This oil sketch depicts Saint Ives (1253-1303), the patron saint of attorneys. Originally from Brittany, Ives trained as a lawyer at the University of Paris before eventually becoming an official for the Bishop of Tréguier. The present work was likely created at the request of jurists in Antwerp who established a Confraternity of Saint Ives in 1630. In the scene, Saint Ives sits on the right, bearded and magisterial, listening to the pleas of supplicants before him. Next to him stand two clerks who, like the viewers, observe the saint acting with the wise judgment and advocacy for the poor for which he was revered.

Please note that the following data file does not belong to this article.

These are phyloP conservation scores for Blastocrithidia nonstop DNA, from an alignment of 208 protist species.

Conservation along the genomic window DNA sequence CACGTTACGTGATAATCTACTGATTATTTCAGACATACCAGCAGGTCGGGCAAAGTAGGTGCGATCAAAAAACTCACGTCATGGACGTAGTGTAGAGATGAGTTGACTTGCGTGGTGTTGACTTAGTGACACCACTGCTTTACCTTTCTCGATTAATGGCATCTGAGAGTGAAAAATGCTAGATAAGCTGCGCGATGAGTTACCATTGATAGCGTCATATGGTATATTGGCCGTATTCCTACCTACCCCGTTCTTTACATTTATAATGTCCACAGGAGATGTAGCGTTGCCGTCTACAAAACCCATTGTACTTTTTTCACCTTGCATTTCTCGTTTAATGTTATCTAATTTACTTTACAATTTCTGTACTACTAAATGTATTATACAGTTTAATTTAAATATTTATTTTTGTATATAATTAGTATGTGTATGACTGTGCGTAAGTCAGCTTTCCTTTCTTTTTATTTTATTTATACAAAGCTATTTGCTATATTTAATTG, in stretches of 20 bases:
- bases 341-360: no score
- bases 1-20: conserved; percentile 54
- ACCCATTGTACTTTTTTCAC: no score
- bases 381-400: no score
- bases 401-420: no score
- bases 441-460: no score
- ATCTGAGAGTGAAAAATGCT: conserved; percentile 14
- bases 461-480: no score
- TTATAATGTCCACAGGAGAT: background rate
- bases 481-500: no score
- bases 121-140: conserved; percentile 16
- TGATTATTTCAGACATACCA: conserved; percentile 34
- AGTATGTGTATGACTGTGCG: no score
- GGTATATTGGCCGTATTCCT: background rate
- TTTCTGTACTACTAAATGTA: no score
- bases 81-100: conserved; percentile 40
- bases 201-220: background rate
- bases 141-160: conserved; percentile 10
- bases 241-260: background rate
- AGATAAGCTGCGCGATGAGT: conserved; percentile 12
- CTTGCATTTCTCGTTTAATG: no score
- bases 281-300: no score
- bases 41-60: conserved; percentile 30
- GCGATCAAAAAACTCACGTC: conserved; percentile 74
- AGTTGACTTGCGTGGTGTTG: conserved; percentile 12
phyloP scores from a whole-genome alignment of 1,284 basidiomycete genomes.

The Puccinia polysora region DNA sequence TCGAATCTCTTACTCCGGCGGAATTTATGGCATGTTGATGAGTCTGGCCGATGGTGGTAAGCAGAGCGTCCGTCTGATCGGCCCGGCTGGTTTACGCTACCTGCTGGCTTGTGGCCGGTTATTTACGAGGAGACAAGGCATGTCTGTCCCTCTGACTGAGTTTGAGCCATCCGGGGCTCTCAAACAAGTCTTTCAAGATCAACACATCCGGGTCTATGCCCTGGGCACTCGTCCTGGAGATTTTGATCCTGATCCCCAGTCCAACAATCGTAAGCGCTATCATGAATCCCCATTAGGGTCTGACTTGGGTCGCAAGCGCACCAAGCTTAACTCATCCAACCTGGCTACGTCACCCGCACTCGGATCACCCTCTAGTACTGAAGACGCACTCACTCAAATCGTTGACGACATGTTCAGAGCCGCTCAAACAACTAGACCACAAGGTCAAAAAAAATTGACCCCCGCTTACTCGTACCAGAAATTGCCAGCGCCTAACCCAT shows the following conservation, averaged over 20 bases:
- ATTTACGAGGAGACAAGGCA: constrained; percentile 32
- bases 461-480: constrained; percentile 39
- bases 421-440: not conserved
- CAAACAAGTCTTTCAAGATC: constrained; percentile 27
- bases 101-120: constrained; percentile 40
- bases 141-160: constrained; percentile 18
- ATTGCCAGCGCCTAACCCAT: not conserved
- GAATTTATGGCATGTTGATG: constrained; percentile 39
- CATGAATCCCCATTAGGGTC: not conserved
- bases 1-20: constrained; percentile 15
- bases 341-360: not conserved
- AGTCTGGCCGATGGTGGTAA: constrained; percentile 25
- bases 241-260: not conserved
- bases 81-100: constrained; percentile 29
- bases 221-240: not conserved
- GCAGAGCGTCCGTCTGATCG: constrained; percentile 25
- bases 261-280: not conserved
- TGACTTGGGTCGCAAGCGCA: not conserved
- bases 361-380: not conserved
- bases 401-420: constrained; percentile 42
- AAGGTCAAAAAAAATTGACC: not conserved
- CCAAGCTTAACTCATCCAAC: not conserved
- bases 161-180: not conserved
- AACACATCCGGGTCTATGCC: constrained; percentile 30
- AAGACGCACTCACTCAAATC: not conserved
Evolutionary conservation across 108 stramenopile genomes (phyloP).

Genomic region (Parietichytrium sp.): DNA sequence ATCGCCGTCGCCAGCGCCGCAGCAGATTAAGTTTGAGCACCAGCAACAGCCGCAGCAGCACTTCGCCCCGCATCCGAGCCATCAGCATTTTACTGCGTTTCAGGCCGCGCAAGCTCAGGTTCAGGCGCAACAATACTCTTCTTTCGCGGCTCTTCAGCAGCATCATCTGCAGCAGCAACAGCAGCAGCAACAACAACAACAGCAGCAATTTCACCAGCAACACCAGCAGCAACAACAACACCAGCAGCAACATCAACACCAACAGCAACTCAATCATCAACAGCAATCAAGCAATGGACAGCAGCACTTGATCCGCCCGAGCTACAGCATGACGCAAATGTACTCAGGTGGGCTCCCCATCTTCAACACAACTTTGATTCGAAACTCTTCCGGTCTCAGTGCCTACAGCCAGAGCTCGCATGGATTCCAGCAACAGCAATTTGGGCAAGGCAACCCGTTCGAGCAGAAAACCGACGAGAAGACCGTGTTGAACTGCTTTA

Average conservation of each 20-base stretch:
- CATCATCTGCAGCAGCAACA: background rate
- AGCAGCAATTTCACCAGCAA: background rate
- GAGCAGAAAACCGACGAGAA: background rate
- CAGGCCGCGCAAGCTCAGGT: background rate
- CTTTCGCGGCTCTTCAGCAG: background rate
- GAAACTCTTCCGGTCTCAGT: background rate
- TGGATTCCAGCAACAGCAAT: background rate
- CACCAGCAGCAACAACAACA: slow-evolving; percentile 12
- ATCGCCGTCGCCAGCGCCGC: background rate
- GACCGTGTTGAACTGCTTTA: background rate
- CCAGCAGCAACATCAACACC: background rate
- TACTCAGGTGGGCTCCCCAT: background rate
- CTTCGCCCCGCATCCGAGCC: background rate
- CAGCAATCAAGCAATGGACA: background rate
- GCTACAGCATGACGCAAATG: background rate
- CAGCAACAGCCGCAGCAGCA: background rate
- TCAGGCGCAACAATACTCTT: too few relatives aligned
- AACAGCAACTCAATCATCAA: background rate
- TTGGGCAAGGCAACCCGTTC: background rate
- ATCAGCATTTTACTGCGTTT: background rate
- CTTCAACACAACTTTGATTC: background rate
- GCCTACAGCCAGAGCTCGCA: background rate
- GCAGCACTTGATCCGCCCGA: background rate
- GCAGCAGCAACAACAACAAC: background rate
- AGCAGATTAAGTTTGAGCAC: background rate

Around 1640, Jordaens produced this oil sketch as well as another of the same subject now in the Museum Boijmans-van Beuningen, Rotterdam (inv. no. 2292). No full-scale finished work corresponds exactly to the present sketch, although Jordaens did create a larger oil painting (Musées-Royaux Brussels. inv. no. 3439) and a tapestry cartoon (Paris, Louvre, inv. no. 20030) of a similar theme. The present work was part of the founding purchase of the Metropolitan Museum of Art in 1871.